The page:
Grant also said that university education is still the preferred path in Japan, due to its perceived prestige. “This would need to change if there was to be a greater interest in vocational places.”

Ken Takai, managing partner at icareer partners LLC, believes universities, the public sector, and the private sector should all be held responsible for the talent mismatch in Japan between candidates and employers, which persists despite the country’s well-educated population.

According to Education at a Glance: OECD Indicators, a book published annually by the Organisation for Economic Co-operation and Development, some 47 percent of Japanese had received tertiary education as of 2012. Japan consistently ranks among the world’s top 10 countries for level of schooling received by its people. Nevertheless, Takai explained, even the country’s highest-ranked institutions churn out generalists rather than specialists, which does little to address the needs of today’s employers.

“It is an irony that the better universities prepare their students as generalists, the worse off their students are in terms of possessing specialist skills, which are strongly demanded in the real world. I agree with the education experts talking about the value of introducing quality vocational schools. However, that is not enough. All employers in Japan must change their hiring practices, changing the hiring focus from generalist to specialist,” he said.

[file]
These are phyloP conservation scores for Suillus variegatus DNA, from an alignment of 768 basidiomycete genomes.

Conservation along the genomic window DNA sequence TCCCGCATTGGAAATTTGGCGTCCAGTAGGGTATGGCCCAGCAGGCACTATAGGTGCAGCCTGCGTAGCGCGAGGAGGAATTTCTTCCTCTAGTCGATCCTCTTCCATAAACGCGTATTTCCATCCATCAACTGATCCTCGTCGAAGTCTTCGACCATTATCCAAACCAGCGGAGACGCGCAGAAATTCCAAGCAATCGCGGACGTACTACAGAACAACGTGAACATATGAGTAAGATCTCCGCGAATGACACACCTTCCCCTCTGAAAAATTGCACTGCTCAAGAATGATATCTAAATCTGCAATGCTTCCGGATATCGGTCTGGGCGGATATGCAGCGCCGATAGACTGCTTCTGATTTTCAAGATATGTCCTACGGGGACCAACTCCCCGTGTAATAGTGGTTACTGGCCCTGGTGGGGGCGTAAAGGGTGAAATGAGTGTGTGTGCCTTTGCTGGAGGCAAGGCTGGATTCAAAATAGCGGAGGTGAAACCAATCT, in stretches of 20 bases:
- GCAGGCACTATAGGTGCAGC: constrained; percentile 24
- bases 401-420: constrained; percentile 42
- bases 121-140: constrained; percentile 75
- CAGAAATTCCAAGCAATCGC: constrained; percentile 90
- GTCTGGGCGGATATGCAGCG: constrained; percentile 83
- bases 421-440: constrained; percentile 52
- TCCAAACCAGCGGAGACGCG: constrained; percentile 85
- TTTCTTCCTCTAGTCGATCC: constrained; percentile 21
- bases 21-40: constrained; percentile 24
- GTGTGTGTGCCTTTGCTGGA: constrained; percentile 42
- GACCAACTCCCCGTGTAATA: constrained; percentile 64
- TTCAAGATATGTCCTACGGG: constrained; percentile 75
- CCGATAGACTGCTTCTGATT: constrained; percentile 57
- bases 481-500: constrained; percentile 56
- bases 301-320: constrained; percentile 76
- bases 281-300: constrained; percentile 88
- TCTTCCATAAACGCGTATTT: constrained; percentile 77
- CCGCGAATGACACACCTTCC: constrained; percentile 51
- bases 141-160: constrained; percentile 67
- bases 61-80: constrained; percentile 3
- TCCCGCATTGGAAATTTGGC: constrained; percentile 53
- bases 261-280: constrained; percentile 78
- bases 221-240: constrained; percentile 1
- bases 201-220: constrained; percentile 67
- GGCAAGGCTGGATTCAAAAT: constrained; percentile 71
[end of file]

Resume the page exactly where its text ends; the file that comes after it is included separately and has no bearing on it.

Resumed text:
In Japan, the practice of sogo shoku, a type of general career track rotation, persists among large corporate employers. Thus, even those entering the workforce with specialist skills are often forced to work in roles they are unprepared for or have no desire to fill.

The German dual education model, in this case, could serve a greater purpose in Japan. German companies save time and resources in on-the-job training for vocational graduates, who start work with the skills needed to hit the ground running.

In addition to aspiring vocational school students, other groups may benefit from access to higher education.

“Line workers and junior managers in need of updating their skills or acquiring new skills due to the changing environment of their jobs would benefit. Those people who are transitioning in their lives—such as senior citizens, housewives wishing to return to work, or specialists in aging industries reaching the end of their life cycle—would have the most to gain,” Takai said.

While nearly 60 percent of Japan’s younger generation have received tertiary education, less than 35 percent of the country’s older generation have. For older workers with a desire to update their skills but who lack the resources to do so, free access to higher education could boost their job prospects.
At first glance, it sounds like a winning idea, but its implementation—as well as source of funding—would require careful consideration.

Brandi Goode is a freelance writer and editor based in Manila, and previously Editor-in-Chief of The Journal.
Just making higher education free of charge isn’t likely to make the Japanese workforce more globally competitive.